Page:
Lost Forest Blurb One mystical forest is unlikely enough. Two would beggar belief. The Lost Forest is a fantasy novel of 516 pages, written in an easy flowing style that will suit readers from a minimum of 12 years up to old age. Caught in a wild snow storm, Prince Tarkyn and his companions lose their bearings and stumble into the Lost Forest; a place of both woodfolk and sorcerer legend where people must face their innermost fears to find their way out. Hundreds of sorcerers and woodfolk have been trapped within its boundaries for years, some of them for centuries. But by whose authority are these people being held? Tarkyn challenges the premise and power of the Lost Forest. But with change comes turmoil, and a rift opens between Tarkyn and his woodfolk, seriously threatening his friendship with his bloodbrother, Waterstone and damaging his carefully nurtured relationship with all his woodfolk. Tarkyn’s liegeman, Danton, has his view of the world assailed firstly by a mysterious wizardess and then by sorcerer attack. In the aftermath, both he and those around him, including Tarkyn, must come to terms with changes that have been wrought in him. Within the Lost Forest, the Forest Guardians of the past warn Tarkyn that unless he can stop his brothers, the woodlands will ring with the clash of blades and the screams of dying men. And still Tarkyn is being hunted by his brothers, even as Prince Jarand is gathering arms in preparation for civil war against the king. So how can Tarkyn, the prey, drag his brothers out of their destructive rivalry?

The Wizardess: The Sorcerer's Oath Book 4

The Wizardess is the 527-page final novel of the Sorcerer's Oath fantasy series, which follows the sorcerer prince, Tarkyn, and his followers, both sorcerers and woodfollk, as they use magic and strategy in a struggle to prevent civil war. The novel is aimed predominantly for adults but would be suitable for good readers from 12 years old up. One man's dream is another man's nightmare As the showdown between them looms, King Kosar and Prince Jarand use forest fire, subterfuge, clandestine troops and poisoned parchment to vie for Tarkyn's support. The Wizardess of the Lost Forest emerges from her woodland home to fight with Tarkyn to save Eskuzor from the rivalry of his brothers,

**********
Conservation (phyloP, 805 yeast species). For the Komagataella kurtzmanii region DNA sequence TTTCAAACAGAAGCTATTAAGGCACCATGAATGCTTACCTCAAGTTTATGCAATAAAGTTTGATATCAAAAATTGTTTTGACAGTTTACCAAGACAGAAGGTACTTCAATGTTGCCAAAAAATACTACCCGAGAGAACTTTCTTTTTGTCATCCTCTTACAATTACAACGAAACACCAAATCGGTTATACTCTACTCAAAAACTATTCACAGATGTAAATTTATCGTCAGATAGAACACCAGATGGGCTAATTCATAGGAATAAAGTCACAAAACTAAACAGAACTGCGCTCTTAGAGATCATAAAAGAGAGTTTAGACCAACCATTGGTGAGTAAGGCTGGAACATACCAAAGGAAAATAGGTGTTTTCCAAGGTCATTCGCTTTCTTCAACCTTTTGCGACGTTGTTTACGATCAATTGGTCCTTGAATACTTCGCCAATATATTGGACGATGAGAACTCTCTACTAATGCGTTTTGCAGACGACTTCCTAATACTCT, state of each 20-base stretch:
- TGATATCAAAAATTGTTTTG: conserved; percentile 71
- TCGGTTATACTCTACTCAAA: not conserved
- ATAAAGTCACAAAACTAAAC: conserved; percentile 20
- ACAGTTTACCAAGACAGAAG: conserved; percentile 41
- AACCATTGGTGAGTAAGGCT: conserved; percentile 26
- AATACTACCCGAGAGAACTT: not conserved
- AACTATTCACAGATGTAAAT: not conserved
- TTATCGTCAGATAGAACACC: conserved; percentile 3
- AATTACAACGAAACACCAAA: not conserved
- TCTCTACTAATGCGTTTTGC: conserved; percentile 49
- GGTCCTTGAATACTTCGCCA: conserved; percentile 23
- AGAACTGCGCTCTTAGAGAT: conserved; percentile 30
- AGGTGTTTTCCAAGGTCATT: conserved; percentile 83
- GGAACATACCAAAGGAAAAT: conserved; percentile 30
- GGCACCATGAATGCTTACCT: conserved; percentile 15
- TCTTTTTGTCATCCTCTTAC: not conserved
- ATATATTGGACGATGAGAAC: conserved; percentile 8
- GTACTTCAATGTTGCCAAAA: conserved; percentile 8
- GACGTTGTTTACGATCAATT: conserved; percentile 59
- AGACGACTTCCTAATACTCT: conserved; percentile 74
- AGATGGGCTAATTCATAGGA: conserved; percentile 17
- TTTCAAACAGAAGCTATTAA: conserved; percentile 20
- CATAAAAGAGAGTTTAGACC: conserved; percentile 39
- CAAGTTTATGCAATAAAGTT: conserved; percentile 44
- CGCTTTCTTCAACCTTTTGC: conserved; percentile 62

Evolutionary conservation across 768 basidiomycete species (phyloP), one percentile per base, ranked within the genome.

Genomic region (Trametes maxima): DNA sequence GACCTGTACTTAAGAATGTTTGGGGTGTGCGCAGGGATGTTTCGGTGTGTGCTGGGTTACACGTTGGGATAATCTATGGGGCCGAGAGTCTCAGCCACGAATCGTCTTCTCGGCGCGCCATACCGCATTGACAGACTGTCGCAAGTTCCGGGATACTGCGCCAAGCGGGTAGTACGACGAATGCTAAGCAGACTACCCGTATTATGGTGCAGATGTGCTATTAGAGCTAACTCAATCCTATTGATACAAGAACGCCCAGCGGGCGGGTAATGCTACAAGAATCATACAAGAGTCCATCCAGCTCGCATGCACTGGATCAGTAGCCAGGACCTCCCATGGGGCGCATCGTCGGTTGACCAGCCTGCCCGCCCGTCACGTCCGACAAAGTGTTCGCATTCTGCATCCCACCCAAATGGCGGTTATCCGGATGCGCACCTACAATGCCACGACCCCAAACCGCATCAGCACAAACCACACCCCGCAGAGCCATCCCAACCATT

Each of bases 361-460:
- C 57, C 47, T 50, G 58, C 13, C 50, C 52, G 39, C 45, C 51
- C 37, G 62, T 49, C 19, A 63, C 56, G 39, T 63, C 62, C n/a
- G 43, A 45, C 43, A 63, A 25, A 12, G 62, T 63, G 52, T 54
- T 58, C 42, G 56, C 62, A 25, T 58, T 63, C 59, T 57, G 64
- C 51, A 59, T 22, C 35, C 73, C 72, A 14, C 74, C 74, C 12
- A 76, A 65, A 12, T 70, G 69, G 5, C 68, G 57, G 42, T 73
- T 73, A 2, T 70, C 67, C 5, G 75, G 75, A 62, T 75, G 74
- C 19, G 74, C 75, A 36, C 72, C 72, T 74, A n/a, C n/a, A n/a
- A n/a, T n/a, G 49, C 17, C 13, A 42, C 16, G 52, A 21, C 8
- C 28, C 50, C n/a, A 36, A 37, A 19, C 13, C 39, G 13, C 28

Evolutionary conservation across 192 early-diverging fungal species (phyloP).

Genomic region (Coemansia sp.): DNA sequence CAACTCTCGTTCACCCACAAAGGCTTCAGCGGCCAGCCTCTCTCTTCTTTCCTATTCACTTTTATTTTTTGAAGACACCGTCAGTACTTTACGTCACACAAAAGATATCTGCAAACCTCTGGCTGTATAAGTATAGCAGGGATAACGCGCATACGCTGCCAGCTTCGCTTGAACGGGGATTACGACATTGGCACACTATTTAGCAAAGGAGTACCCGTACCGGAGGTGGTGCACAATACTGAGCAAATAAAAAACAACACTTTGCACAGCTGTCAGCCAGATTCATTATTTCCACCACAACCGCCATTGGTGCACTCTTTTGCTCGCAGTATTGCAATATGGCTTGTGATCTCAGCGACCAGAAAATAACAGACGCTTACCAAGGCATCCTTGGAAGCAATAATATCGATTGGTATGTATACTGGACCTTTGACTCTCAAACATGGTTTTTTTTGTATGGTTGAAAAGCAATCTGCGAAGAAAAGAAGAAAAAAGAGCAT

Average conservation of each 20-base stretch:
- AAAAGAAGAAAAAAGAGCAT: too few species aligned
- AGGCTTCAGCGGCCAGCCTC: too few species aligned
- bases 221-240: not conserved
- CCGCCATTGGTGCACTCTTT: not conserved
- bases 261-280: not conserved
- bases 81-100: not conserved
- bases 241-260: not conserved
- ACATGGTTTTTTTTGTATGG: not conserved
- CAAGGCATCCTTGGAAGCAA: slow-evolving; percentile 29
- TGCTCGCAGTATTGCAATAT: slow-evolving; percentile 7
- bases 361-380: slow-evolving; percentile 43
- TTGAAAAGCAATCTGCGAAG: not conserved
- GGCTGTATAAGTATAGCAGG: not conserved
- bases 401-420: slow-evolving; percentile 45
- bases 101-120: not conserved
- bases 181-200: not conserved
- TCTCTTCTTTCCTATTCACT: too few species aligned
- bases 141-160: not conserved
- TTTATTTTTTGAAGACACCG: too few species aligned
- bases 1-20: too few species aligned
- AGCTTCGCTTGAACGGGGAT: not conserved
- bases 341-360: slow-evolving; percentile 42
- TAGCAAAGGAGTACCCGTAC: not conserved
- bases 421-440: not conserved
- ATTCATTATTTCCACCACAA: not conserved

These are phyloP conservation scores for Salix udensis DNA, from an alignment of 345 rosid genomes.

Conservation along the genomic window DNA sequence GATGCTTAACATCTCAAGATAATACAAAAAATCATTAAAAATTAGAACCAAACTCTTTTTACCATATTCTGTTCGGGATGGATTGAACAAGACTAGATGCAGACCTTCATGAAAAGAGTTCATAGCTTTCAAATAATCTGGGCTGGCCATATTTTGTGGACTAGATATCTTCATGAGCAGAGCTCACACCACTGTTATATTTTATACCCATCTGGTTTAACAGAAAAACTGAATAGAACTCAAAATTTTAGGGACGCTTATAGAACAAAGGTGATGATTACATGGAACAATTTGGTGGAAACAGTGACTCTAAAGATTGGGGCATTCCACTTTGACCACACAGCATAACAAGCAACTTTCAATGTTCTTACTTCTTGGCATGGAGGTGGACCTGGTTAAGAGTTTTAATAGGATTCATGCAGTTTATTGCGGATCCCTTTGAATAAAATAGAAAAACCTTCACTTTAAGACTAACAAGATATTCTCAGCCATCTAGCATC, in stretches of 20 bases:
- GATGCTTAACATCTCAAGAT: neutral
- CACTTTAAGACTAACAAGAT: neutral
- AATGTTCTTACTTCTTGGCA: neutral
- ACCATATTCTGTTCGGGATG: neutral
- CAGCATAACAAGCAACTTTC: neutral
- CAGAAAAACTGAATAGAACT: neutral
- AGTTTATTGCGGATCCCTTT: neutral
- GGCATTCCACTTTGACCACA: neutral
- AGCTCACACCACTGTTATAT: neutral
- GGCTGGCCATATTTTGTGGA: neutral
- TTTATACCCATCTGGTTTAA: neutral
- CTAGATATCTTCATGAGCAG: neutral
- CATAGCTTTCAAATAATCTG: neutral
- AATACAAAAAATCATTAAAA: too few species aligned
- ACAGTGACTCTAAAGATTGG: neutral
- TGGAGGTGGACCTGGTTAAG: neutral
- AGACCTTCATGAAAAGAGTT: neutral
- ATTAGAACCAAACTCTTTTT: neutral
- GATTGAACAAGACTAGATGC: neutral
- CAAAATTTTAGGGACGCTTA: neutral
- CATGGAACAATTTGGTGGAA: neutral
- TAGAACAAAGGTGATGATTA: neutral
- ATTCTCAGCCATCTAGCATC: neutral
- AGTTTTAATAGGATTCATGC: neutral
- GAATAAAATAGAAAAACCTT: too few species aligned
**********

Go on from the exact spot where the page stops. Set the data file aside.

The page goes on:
The Wizard's Curse (Scorcerer's Oath Series Book 2)

Lawlessness is rife in Eskuzor, land of sorcerers, as Prince Jarand works to undermine the rule of Kosar, his twin brother. The wizard, Stormaway Treemaster, has named exiled Prince Tarkyn the future hope for Eskuzor, but when Tarkyn rescues a family from attack by bandits, they cower in fear of him. Slowly, people begin to question the truth of the king’s accusations, bringing Tarkyn under increasing pressure from the sorcerer population to take their part against his brothers. Rescue comes from an unexpected quarter when mountainfolk attack Tarkyn. In the aftermath, Midnight, a scrawny abused woodchild, seeks refuge with him. Does this neglected child hold the key to the mountainfolk’s perfidy? Tarkyn must summon all his courage to face what is asked of him to save these people from becoming forever corrupt. And when the prince and his home guard reach their journey’s end, Tarkyn engages in a mental duel with an embittered woodman, 
to gain knowledge that stuns woodfolk and sorcerers alike, with 
its implications.